Tuesday, May 12, 2009

I ride a mat

It's been my chosen surf vehicle for a while now
I still love surfboards and I spend hours in surf shops checking the board racks.
It's just that in my opinion the mat is the most advanced and adaptive craft I've ever ridden

lets begin with the approach
the mat rolled up and tucked under one arm my fins interlocked and dangling from one finger of the other hand

Photo courtesy of JHall at Daily Bread

I can casually stroll to the water.
I actually prefer to walk in some distance to my entry point
The walk warms up my body and lets me focus my mind
and I have to say I love the beach.

Beach combing was more exciting before the days of the big sand cleaners
more driftwood, more shells, more beach finds of all descriptions.
These days I am as likely to find a used syringe as a neat looking shell
but still, my favorite beaches are those that don't accommodate the big sand sifters

Since I walked in, I'm warmed up enough that my pre-surf yoga is more effective. I usually don't go for a big stretch just enough to find any tight areas and loosen them up.
That way I can focus more on the wave and less on myself.

Photo courtesy of JHall at Daily Bread

The mat and fins allow me deeper access to the water.
Less paddling on top of it and more swimming through it.
I love the water, I find the feel of it to be quite sensuous.

A bit of wading, a few duck dives and some kicking and I am outside waiting for a set.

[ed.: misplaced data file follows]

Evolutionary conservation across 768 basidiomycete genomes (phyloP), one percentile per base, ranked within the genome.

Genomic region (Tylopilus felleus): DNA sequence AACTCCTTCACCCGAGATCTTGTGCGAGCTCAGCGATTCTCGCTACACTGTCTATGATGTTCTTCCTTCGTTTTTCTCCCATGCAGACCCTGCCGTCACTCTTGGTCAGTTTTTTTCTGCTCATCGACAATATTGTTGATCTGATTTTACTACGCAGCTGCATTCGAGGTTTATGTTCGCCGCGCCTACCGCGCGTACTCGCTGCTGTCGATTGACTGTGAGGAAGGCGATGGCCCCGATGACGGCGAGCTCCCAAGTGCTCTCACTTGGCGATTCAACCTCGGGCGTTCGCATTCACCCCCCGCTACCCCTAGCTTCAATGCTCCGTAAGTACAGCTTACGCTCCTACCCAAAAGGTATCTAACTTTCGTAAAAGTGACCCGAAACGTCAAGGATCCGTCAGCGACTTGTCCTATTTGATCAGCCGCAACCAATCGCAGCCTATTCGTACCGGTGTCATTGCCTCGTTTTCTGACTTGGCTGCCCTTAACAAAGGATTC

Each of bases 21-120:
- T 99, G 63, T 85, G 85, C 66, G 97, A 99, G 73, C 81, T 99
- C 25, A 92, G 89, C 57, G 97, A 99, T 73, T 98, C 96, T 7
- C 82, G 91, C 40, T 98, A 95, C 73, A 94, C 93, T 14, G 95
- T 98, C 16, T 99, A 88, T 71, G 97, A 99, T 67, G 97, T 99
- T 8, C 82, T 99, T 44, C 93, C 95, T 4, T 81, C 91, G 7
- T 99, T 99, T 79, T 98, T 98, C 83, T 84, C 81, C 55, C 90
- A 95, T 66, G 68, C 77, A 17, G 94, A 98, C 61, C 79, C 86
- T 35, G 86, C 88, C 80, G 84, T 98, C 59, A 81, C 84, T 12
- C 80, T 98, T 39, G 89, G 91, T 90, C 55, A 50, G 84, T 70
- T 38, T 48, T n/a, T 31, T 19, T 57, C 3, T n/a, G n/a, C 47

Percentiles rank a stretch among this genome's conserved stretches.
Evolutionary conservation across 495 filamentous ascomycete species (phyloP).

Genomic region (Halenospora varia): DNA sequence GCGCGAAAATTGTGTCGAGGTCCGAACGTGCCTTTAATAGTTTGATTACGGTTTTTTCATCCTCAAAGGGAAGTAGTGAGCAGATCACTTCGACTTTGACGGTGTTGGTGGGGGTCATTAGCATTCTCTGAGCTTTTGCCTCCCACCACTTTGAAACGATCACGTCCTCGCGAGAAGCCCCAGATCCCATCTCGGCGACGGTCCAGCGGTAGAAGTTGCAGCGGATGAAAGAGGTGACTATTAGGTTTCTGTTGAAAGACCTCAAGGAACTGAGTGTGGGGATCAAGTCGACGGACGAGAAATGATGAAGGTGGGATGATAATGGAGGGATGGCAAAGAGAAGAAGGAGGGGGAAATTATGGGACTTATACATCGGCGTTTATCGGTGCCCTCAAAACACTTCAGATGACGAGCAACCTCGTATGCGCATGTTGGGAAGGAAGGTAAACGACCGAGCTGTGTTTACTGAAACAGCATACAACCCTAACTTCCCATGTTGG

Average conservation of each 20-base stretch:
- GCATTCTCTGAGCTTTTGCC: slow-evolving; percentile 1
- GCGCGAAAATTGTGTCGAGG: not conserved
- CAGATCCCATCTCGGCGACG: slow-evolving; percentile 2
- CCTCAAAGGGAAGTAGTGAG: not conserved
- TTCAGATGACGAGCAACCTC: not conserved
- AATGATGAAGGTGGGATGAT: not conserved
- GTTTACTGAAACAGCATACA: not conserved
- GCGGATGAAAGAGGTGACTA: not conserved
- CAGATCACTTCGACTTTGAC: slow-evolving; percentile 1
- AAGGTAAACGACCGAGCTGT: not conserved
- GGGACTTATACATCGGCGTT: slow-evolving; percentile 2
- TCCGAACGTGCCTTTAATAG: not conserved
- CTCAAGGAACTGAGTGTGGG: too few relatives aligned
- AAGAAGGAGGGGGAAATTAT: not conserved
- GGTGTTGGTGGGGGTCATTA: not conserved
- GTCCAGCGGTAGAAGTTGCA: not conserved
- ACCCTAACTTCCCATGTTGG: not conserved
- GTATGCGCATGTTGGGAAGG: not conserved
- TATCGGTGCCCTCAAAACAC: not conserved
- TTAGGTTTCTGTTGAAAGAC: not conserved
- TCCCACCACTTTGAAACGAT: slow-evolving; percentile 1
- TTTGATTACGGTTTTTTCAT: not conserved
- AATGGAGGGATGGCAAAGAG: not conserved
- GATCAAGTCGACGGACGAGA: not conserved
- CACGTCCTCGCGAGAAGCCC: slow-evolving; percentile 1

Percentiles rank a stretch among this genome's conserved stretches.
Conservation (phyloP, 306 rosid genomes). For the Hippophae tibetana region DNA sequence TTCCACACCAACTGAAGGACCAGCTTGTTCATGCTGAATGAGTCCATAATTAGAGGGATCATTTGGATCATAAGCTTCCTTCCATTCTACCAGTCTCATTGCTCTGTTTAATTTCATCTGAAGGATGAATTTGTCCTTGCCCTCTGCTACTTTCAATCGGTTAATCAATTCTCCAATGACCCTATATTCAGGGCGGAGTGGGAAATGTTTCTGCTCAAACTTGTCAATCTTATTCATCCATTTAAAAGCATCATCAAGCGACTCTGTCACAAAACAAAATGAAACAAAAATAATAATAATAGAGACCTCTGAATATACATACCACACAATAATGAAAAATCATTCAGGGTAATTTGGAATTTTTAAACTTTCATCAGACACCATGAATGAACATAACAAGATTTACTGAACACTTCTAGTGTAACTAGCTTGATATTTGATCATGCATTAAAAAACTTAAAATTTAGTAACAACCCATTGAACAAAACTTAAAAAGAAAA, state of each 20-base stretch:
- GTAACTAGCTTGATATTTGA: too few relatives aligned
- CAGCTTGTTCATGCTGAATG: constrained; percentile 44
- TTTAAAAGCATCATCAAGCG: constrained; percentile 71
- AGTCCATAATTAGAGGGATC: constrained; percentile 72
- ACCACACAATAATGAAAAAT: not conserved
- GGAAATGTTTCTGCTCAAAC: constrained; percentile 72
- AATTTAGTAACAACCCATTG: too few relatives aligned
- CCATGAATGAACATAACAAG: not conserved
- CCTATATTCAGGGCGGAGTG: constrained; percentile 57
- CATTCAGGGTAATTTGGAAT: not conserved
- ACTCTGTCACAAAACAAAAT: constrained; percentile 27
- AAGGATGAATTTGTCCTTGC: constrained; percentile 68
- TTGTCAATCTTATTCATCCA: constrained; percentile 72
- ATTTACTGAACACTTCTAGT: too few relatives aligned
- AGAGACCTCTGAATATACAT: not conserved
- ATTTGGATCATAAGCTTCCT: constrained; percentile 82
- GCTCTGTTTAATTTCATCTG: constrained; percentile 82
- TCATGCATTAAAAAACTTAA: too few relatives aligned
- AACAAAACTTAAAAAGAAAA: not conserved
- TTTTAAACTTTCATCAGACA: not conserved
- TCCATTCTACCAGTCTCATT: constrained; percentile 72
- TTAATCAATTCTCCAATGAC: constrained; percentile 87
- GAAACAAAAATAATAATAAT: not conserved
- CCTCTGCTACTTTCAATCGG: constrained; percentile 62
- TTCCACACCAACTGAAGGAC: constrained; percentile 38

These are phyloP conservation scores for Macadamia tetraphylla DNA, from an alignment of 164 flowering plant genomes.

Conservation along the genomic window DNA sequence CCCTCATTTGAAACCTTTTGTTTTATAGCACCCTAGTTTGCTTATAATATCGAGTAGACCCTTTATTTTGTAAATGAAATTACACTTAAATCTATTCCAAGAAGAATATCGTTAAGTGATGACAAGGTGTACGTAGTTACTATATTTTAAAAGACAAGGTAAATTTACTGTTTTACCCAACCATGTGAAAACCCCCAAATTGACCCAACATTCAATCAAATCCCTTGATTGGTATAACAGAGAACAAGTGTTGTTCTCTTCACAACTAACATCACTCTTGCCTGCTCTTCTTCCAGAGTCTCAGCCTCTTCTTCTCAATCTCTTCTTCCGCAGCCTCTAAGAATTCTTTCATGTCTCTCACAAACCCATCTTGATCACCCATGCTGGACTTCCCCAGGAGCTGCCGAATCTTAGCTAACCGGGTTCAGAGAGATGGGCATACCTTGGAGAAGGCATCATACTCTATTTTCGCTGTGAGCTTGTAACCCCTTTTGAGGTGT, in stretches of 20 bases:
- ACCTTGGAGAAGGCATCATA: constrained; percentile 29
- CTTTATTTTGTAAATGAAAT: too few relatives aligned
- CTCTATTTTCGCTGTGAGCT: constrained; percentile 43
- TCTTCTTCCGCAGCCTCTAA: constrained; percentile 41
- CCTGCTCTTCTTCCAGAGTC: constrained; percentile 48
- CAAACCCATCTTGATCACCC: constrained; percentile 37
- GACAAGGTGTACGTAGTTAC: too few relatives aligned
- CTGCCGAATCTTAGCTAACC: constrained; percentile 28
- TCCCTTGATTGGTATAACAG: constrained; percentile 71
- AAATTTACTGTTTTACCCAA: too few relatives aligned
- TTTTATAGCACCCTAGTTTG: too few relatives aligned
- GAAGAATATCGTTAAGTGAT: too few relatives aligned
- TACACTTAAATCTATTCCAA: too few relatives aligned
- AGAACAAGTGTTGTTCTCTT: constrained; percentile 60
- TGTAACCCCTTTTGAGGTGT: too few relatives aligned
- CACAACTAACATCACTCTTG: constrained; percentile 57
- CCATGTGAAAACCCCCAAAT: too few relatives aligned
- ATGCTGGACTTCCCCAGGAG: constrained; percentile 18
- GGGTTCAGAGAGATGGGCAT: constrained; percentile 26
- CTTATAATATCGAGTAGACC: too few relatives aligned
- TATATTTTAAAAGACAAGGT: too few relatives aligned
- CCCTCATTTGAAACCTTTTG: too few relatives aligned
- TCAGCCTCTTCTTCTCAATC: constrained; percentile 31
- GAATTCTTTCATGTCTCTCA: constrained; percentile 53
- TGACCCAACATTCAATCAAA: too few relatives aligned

Duck diving with the mat is not that different than a surfboard. Just before the wave reaches you, you shift your weight forward and drive the front of the mat underwater.
At this point you are underwater under the wave energy and holding on to a bag full of air.
All that is left to do is relax and hold on while the mat rockets to the surface behind the wave.

I have on occasion swam out through larger surf and then inflated my mat.
Easy on a mat, more difficult on a standard surfboard.

The mat take off for me is a lot like body surfing in that the takeoff is usually in a critical breaking part of the wave. Of course you can take off well before the wave breaks but as a matter of personal preference I like the no paddle take off, no doubt a remnant of a lifetime spent surfing short, short boards. Good position, sucked up the wave face I turn and with a quick flutter of my fins I am sliding down the wave face.

Flying is really a better description, there is much less drag on a mat than a board.
The toed in fins on most boards that allow small radius turns are completely absent.

Less drag means more speed.
Most mat riders are speed freaks.
I make no apology, I like to go fast!

Mats are optimally ridden less than fully inflated.
This allows you the freedom to shape the mat as the wave changes moment to moment.
You build a rail by squeezing the outboard front corner of the mat which plumps the inside rail which as it turns out is quite adequate to hold in steep conditions.